“Invest in a foldable footstool,” Curley says. “The top third of most closets isn’t used effectively and efficiently, because it’s difficult to reach for most folks.”

Remove your lightweight goods from their excess packaging and stack them in the tops of your closets or on top of high furniture in spare rooms.

5. Look for hiding places in other rooms

We’re guessing you don’t have a ton of visitors at the moment, making your extra bedrooms and guest rooms the perfect place to store stuff.

“If you bought extra supplies like toilet paper, paper towels, hygiene products, or other nonedible items, and you are short on the space where you normally keep those items, store those under beds or dressers in your bedrooms or guest bedrooms,” says Eileen Roth of Everything in its Place.

“If you have empty drawers in a dresser for guests, you could also use those drawers, or extra space in the guest bedroom closet.”

6. Do some spring cleaning (since you’re stuck at home anyway)

If you need more storage for your extra supplies, here’s a wild idea: Clear out space for them!

“Create storage space in your home by decluttering your current storage areas, like garages, laundry room areas, closets, and even under the beds,” says Nancy Haworth of On Task Organizing. “You can use clear plastic under-bed boxes to hold toiletries and paper goods, or even repurpose an extra room or an entire closet for overstock storage.”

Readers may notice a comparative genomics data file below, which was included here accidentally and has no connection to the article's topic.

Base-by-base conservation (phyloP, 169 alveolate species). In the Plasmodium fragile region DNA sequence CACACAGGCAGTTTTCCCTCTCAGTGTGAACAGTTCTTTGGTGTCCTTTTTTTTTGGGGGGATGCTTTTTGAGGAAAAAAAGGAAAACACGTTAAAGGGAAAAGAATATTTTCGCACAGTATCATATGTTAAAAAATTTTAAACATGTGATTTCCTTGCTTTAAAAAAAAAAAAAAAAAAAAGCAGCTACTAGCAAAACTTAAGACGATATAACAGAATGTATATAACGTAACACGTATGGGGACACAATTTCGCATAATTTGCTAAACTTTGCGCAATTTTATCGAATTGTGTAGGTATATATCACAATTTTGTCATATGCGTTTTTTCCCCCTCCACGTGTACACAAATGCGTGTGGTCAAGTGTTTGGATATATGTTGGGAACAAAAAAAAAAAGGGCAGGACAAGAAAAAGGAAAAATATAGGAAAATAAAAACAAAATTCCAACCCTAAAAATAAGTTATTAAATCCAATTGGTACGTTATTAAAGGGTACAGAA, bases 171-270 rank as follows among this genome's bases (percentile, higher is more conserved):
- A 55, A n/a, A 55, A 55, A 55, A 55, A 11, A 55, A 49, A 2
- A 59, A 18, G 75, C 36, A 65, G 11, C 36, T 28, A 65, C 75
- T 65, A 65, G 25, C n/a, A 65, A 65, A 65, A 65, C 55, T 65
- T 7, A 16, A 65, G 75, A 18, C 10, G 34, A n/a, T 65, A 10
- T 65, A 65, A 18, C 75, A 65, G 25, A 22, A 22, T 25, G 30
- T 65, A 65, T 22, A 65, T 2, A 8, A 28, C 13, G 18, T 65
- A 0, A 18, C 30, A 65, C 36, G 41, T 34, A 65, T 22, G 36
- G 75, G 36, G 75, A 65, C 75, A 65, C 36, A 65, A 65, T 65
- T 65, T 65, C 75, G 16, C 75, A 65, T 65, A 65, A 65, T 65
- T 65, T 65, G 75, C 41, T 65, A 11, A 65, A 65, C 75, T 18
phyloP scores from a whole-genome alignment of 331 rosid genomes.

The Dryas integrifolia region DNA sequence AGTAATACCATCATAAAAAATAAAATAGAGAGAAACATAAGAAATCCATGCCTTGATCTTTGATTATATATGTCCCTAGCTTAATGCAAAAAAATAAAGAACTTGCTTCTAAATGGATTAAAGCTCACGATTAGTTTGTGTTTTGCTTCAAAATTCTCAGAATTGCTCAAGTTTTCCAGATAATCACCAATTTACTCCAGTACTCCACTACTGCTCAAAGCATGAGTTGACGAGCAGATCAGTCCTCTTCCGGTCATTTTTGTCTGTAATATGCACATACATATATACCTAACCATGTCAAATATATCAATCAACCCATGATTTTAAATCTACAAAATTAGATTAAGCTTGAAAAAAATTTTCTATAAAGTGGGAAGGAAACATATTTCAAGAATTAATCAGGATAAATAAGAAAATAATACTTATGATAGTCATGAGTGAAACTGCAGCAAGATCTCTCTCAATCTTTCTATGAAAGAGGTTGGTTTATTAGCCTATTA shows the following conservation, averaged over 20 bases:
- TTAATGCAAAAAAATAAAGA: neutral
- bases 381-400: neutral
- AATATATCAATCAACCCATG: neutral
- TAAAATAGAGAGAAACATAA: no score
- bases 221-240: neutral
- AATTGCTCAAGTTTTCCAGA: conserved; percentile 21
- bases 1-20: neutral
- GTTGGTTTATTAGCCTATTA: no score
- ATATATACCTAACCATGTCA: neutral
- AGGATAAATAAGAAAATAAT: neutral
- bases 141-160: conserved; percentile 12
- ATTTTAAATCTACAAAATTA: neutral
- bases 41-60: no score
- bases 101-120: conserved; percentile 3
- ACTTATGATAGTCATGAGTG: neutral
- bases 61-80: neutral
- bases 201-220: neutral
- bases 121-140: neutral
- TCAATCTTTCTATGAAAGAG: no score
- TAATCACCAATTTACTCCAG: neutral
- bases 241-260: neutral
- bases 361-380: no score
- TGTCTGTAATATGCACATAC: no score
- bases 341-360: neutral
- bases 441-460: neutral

Need more organization for your new storage space? Add in some free-standing wire shelving from Amazon.

7. Create a ‘store’ to organize your inventory

Make a supply store. Valeriy_G/Getty Images

When you’re stocking up and shoving everything you bought under beds and in the back of closets, it’s easy to forget what you have. That’s why Julie Brooks, of Peaceful Place Organizers, recommends keeping all your supplies out in the open in a makeshift “store.”

“Designate an area near the kitchen as the store,” she says. “This is where all back stock of food and toiletries will be kept. Keep similar items in semi-clear containers that are labeled and can be stacked.”

With an in-home store, you’ll always know how much of each item you have left, and how quickly you’re using them.

“It prevents your whole living space from becoming a warehouse, and it also evokes a sense of normalcy and alleviates anxiety about scarcity,” Brooks says. “It’s important to maintain a visually calm, peaceful space in this stressful time.”

8. Pace yourself

Although it might be tempting to buy every last item in the store, take a minute to consider what you really need.

“I know that there’s a lot of panic about being quarantined, but it’s important to be mindful when stocking up on surplus items,” says Katy Winter of Katy’s Organized Home. “Are you buying things with an expiration date? For example, medicine? Ask yourself how many bottles of Tylenol or how many cough drops are really necessary.”

Then ask yourself if it’s still something you’ll need in the coming weeks or months, when the panic dies down.

Article by Larissa Runkle